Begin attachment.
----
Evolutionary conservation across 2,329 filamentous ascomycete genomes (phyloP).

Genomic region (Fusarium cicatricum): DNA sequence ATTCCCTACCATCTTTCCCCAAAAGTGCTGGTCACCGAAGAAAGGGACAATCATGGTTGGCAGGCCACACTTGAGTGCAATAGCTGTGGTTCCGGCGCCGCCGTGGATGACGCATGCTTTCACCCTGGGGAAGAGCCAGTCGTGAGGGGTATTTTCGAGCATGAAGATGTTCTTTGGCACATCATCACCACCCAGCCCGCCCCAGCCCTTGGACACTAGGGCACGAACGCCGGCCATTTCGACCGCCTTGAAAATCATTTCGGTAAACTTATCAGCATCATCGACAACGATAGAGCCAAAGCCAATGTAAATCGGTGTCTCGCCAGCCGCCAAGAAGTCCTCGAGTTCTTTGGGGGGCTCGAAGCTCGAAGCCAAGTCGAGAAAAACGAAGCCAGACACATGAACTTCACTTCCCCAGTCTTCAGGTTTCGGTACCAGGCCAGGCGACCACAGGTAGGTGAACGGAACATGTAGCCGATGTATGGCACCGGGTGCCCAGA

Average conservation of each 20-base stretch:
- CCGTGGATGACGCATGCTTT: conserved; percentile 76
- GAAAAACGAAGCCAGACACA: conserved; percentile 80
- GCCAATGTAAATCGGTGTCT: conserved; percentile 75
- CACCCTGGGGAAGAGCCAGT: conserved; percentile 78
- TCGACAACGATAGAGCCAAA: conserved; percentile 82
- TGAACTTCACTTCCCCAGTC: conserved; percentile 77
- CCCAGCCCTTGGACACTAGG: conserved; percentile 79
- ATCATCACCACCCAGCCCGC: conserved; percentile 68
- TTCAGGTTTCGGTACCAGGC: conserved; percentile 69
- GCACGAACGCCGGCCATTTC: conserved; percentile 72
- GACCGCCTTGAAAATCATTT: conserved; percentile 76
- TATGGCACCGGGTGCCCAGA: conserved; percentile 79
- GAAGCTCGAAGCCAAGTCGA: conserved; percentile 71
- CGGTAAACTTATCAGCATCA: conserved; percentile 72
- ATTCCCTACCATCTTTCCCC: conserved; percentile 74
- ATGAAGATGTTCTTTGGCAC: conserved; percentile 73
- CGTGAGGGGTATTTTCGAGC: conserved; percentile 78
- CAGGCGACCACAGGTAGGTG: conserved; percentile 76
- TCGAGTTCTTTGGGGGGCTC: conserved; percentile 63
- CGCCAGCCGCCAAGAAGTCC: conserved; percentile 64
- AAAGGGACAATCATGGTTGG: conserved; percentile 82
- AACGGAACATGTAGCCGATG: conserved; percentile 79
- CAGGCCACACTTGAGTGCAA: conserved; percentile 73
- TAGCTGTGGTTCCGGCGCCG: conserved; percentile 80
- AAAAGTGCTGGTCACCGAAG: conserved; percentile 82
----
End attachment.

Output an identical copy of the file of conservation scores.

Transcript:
Evolutionary conservation across 2,329 filamentous ascomycete genomes (phyloP).

Genomic region (Fusarium cicatricum): DNA sequence ATTCCCTACCATCTTTCCCCAAAAGTGCTGGTCACCGAAGAAAGGGACAATCATGGTTGGCAGGCCACACTTGAGTGCAATAGCTGTGGTTCCGGCGCCGCCGTGGATGACGCATGCTTTCACCCTGGGGAAGAGCCAGTCGTGAGGGGTATTTTCGAGCATGAAGATGTTCTTTGGCACATCATCACCACCCAGCCCGCCCCAGCCCTTGGACACTAGGGCACGAACGCCGGCCATTTCGACCGCCTTGAAAATCATTTCGGTAAACTTATCAGCATCATCGACAACGATAGAGCCAAAGCCAATGTAAATCGGTGTCTCGCCAGCCGCCAAGAAGTCCTCGAGTTCTTTGGGGGGCTCGAAGCTCGAAGCCAAGTCGAGAAAAACGAAGCCAGACACATGAACTTCACTTCCCCAGTCTTCAGGTTTCGGTACCAGGCCAGGCGACCACAGGTAGGTGAACGGAACATGTAGCCGATGTATGGCACCGGGTGCCCAGA

Average conservation of each 20-base stretch:
- CCGTGGATGACGCATGCTTT: conserved; percentile 76
- GAAAAACGAAGCCAGACACA: conserved; percentile 80
- GCCAATGTAAATCGGTGTCT: conserved; percentile 75
- CACCCTGGGGAAGAGCCAGT: conserved; percentile 78
- TCGACAACGATAGAGCCAAA: conserved; percentile 82
- TGAACTTCACTTCCCCAGTC: conserved; percentile 77
- CCCAGCCCTTGGACACTAGG: conserved; percentile 79
- ATCATCACCACCCAGCCCGC: conserved; percentile 68
- TTCAGGTTTCGGTACCAGGC: conserved; percentile 69
- GCACGAACGCCGGCCATTTC: conserved; percentile 72
- GACCGCCTTGAAAATCATTT: conserved; percentile 76
- TATGGCACCGGGTGCCCAGA: conserved; percentile 79
- GAAGCTCGAAGCCAAGTCGA: conserved; percentile 71
- CGGTAAACTTATCAGCATCA: conserved; percentile 72
- ATTCCCTACCATCTTTCCCC: conserved; percentile 74
- ATGAAGATGTTCTTTGGCAC: conserved; percentile 73
- CGTGAGGGGTATTTTCGAGC: conserved; percentile 78
- CAGGCGACCACAGGTAGGTG: conserved; percentile 76
- TCGAGTTCTTTGGGGGGCTC: conserved; percentile 63
- CGCCAGCCGCCAAGAAGTCC: conserved; percentile 64
- AAAGGGACAATCATGGTTGG: conserved; percentile 82
- AACGGAACATGTAGCCGATG: conserved; percentile 79
- CAGGCCACACTTGAGTGCAA: conserved; percentile 73
- TAGCTGTGGTTCCGGCGCCG: conserved; percentile 80
- AAAAGTGCTGGTCACCGAAG: conserved; percentile 82